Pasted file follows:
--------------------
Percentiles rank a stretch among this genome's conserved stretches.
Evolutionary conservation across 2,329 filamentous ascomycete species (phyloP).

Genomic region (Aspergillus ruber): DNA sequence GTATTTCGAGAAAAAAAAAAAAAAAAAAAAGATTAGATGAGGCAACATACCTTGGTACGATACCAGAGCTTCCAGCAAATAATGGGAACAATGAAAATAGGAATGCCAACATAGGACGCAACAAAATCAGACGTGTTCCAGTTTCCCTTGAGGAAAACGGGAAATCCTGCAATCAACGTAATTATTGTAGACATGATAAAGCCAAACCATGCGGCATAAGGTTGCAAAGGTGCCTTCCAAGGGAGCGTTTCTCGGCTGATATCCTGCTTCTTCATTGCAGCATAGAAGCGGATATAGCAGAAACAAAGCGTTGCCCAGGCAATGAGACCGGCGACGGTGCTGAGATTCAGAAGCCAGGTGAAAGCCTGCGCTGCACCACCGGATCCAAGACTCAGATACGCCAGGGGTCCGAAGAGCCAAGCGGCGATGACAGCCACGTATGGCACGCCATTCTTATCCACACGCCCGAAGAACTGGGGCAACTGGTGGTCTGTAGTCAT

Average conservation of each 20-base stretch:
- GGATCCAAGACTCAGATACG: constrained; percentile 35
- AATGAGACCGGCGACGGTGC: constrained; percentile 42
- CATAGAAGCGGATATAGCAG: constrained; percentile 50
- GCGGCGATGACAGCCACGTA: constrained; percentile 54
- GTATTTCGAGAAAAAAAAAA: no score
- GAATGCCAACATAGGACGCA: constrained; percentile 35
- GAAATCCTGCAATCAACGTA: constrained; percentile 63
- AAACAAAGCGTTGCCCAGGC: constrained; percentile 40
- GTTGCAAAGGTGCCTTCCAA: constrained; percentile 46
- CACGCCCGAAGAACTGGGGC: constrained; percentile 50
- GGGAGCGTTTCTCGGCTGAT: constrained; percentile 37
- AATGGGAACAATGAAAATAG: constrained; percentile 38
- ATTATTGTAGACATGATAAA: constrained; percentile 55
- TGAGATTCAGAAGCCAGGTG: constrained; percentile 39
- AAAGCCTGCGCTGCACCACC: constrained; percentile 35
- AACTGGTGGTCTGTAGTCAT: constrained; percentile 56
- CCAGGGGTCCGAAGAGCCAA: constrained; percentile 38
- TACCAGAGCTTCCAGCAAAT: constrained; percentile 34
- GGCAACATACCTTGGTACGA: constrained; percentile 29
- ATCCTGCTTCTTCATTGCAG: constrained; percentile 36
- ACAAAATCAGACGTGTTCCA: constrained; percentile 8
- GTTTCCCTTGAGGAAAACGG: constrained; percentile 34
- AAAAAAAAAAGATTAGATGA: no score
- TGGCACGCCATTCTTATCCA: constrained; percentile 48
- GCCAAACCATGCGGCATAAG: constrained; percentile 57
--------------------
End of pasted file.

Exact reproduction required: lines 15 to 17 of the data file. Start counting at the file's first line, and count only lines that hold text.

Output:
- GGGAGCGTTTCTCGGCTGAT: constrained; percentile 37
- AATGGGAACAATGAAAATAG: constrained; percentile 38
- ATTATTGTAGACATGATAAA: constrained; percentile 55